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The Dark Legacy of ‘Do They Know It’s Christmas?’

The Dark Legacy of ‘Do They Know It’s Christmas?’

I have as much affinity for the song “Do They Know It’s Christmas?” as the next Gen-Xer. I know I’m not alone in the nostalgic resonance of the echoing, opening chimes, which will forever harken back to the rush of the first view of the video, the slow-motion assembly of some of our favorite artists—Sting, Bono, George Michael, Boy George, Phil Collins, and more—all coming together under the name of Band Aid, just in this precious first moment, for a greater cause.

It was 1984. We were told we, the listener, had the power to help the starving people of Ethiopia. All we had to do was purchase “Do They Know It’s Christmas?” The single went straight to No. 1 in the U.K., where it stayed for five weeks.

Band Aid sparked 1985’s Live Aid, the most successful fundraising concerts ever (there were two, simultaneously, one at London’s Wembley Stadium and the other at Philadelphia’s JFK Stadium). The concerts (and the ubiquitous merchandising sales — we really did buy the T-shirt)  raised around a couple of hundred million dollars for famine relief. And inspired the donation of hundreds of millions of dollars more from UN and governmental funds and other highly capitalized relief organizations. We were saving Ethiopians.

Or so we believed.

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“Do They Know It’s Christmas?” co-songwriter and ultimately Live Aid producer Bob Geldof probably had good intentions when he put it all together. However, when he ceremoniously, and not a little pompously, handed over the first tens of millions of dollars to then-Ethiopian President Mengistu Haile Mariam, dramatically backslapping him for the cameras, the money was not used to feed people, but to purchase weapons. Ethiopia was in the middle of a civil war and Mengistu was brutally repressing and slaughtering his own people who wanted to secede and form Eritrea.

Back in the West, we had no idea this was going on. It was later discovered that Mengistu was purposely starving the rebels to maintain his reign of tyranny and terror. And that the “famine” was mostly Mengistu’s military planes napalming the fields of the rebels.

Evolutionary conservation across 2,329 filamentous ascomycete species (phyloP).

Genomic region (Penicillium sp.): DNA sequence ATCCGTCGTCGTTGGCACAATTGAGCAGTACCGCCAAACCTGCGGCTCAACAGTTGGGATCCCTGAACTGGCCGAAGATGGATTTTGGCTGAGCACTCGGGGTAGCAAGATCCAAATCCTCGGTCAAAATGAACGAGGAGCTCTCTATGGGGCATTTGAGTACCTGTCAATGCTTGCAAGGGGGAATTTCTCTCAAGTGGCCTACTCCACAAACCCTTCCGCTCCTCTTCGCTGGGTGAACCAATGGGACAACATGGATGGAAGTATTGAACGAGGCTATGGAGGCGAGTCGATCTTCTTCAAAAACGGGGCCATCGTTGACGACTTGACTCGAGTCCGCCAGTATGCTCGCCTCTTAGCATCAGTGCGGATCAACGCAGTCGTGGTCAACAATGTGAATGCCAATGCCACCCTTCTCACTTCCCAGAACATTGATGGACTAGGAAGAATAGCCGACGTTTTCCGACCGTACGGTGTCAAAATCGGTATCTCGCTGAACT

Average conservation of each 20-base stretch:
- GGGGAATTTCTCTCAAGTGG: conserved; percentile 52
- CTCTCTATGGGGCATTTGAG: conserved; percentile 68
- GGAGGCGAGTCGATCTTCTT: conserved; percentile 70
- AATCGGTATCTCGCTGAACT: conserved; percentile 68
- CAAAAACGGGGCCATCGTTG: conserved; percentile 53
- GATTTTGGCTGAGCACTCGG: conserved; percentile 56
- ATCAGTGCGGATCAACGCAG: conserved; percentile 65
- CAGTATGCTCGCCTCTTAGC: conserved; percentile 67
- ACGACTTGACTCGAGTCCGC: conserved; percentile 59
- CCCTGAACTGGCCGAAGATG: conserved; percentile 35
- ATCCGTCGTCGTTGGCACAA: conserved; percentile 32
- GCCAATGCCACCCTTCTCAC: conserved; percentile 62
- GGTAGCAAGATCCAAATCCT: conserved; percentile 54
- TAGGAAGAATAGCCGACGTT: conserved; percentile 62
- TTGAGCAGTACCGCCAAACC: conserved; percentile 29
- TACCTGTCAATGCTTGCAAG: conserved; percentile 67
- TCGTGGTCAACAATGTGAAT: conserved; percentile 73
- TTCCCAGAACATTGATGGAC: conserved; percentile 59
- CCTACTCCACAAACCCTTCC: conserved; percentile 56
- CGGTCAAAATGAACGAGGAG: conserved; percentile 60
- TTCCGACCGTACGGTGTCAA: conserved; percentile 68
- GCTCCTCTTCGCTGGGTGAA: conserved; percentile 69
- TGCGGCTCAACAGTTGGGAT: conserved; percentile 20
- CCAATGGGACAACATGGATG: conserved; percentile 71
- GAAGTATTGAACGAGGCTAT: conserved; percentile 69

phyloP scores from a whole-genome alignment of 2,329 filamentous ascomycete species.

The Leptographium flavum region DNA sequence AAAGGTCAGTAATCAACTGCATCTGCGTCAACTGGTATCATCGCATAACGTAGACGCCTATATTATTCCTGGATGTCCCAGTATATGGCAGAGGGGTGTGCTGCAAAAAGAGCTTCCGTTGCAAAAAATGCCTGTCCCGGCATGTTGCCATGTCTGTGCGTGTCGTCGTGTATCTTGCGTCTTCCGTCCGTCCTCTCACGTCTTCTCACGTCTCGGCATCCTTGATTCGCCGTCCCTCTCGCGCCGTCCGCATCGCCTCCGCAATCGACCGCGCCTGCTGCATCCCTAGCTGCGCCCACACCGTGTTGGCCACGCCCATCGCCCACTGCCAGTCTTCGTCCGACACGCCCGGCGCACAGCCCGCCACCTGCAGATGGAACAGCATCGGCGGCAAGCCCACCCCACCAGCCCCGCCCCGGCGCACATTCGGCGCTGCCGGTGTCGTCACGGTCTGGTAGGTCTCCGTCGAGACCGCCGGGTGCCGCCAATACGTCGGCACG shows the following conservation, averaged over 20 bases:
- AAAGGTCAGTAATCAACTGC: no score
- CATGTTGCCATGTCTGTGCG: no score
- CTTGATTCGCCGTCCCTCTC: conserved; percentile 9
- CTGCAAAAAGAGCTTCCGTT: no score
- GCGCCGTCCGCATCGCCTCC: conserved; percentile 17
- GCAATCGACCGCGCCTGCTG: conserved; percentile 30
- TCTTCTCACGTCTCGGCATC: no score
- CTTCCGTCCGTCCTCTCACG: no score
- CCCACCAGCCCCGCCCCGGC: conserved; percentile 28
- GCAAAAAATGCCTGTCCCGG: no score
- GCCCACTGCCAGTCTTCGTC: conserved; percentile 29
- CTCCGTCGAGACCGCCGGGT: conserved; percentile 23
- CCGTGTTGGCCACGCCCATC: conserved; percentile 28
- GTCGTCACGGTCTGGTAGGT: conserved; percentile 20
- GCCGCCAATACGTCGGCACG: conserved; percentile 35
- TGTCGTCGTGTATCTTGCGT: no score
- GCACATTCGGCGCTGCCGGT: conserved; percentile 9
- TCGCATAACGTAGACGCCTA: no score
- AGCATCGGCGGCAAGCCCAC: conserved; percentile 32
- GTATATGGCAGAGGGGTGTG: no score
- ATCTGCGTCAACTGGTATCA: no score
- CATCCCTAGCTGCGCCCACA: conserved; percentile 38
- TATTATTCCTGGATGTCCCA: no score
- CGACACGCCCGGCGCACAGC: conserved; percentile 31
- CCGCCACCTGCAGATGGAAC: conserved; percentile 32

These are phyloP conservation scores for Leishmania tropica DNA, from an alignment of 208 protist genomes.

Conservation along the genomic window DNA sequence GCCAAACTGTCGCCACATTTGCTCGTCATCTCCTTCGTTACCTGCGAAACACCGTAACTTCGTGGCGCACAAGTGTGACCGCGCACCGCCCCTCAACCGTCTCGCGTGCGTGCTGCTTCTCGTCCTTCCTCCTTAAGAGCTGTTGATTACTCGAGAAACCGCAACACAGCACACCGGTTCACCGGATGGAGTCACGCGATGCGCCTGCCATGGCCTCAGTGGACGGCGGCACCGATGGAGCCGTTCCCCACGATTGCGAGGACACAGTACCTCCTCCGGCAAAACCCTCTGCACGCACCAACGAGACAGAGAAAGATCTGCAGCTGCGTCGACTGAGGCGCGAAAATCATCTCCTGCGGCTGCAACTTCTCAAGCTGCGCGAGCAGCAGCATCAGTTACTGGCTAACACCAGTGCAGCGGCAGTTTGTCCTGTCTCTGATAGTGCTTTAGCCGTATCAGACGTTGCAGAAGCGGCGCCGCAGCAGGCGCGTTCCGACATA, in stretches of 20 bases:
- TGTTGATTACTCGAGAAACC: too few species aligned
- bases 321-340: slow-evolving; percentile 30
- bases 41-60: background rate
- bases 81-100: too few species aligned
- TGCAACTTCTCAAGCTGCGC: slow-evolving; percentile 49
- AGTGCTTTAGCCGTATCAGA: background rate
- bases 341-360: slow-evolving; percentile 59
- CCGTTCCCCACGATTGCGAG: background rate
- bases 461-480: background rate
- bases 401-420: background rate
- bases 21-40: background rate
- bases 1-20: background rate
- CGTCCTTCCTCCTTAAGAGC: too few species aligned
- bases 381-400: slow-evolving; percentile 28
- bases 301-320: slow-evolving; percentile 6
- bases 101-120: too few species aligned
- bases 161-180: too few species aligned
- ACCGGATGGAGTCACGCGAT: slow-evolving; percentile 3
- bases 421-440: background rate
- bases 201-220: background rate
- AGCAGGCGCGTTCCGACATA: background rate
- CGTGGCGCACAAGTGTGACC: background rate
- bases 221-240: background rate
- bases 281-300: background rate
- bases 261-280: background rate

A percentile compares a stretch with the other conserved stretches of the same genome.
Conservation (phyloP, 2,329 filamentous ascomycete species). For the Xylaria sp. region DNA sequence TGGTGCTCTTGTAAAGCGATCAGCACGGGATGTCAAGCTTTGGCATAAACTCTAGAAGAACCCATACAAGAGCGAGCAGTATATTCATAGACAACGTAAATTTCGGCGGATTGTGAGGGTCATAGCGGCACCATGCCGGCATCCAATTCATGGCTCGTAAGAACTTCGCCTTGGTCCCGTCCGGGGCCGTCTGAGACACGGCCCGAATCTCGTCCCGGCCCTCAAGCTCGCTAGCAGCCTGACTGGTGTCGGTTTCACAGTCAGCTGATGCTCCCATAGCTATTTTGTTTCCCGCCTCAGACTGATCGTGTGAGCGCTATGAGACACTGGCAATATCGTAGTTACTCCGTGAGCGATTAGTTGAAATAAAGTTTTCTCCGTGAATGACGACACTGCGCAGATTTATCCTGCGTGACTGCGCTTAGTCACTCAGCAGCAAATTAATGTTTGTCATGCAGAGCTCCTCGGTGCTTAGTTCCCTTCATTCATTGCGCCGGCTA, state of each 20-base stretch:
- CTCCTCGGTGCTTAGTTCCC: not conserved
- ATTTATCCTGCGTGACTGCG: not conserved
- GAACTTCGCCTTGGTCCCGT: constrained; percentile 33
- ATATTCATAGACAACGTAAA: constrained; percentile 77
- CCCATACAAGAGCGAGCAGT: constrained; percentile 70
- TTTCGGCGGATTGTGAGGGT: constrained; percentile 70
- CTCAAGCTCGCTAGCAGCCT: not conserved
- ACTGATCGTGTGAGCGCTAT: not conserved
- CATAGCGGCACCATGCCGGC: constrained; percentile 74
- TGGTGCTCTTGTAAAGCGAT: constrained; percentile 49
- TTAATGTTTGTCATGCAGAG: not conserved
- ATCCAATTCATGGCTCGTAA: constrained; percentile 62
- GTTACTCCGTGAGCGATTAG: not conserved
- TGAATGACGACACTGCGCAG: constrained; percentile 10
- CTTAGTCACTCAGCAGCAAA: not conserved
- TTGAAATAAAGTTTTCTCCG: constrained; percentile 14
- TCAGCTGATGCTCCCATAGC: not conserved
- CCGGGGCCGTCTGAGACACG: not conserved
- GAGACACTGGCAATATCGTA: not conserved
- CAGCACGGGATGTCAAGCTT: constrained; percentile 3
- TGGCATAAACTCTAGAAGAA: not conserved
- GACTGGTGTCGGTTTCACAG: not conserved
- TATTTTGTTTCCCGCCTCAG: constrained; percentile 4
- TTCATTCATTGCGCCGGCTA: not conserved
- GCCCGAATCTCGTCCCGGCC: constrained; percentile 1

Food sent to Ethiopia was left to rot on the docks in the ports. That is, after Mengistu’s army had taken as much as they wanted for themselves.

Foreign, independent relief agencies in the country, like Medecins Sans Frontieres, warned Geldof what was happening but he stubbornly ignored the facts, famously (and tragically) saying that if he had to deal with the Devil to help these people he would.

And boy, did he ever do the first part.

At the time, there was little-to-no news coverage about this ginormous fuck up— which led to an honorary knighthood for the now “Sir” Bob Geldof, bestowed by Queen Elizabeth II in 1986 for, what we now know were decent intentions with a diabolical outcome. If you’re wondering if this could have been prevented, if Geldof could have done better, the answer is yes: he could have listened to those on the actual front lines trying to help the hundreds of thousands of starving and dying people.

SPIN broke this story in a powerful, investigative article in 1986, for which then editor-in-chief and SPIN founder Bob Guccione, Jr. received death threats for publishing the truth. “People didn’t want to believe that Live Aid inadvertently caused more suffering and death than the mostly man-made famine and war,” Guccione says. “They wanted to keep the fairy tale that buying a record and donating while watching the world’s biggest rock stars perform was fixing a problem.”

Looking back at the beginning, at “Do They Know It’s Christmas?”, we see some glaring missteps in the song’s conception. Bono’s famous line “Well, tonight thank God it’s them instead of you” has since been changed to “Well, tonight we’re reaching out and touching you”—for all the obvious and necessary reasons. “There won’t be snow in Africa” because there simply isn’t snow in Africa, not because of a Christmas-related climate disaster. But one of the biggest issues of them all is ignoring the third of Ethiopians who are Muslim and who surely “know” it’s Christmas, but have chosen not to celebrate. Minor details when considering Mengistu’s goal for mass genocide, and Geldof’s blundering efforts, but still worth mentioning.

So…what happens now? The original song is still receiving plenty of annual radio play, and, as far as we know, Geldof’s honorary knighthood status hasn’t been revoked. The song has been remade twice—in 2004 and 2014—with further rounds of charity efforts. But the real issue is the way this song is perceived in history, the unintended but horrific legacy it launched, and the resistance to accepting the tragedy it ultimately contributed to.

What is it about ugly truth that angers some—even more than protests against Geldof himself? In a culture of cause and awareness, do you get to take a break in the name of a favorite holiday sing-along song? Is caring about people and history…seasonal?

Nearly four decades ago,  some of the top musicians came together in the name of famine relief, genuinely believing they could do some good. You can hear the magic of hope in their voices, their spirit is real and pure. But how can we “let in light” and “banish shade” if we turn our back on the truth?

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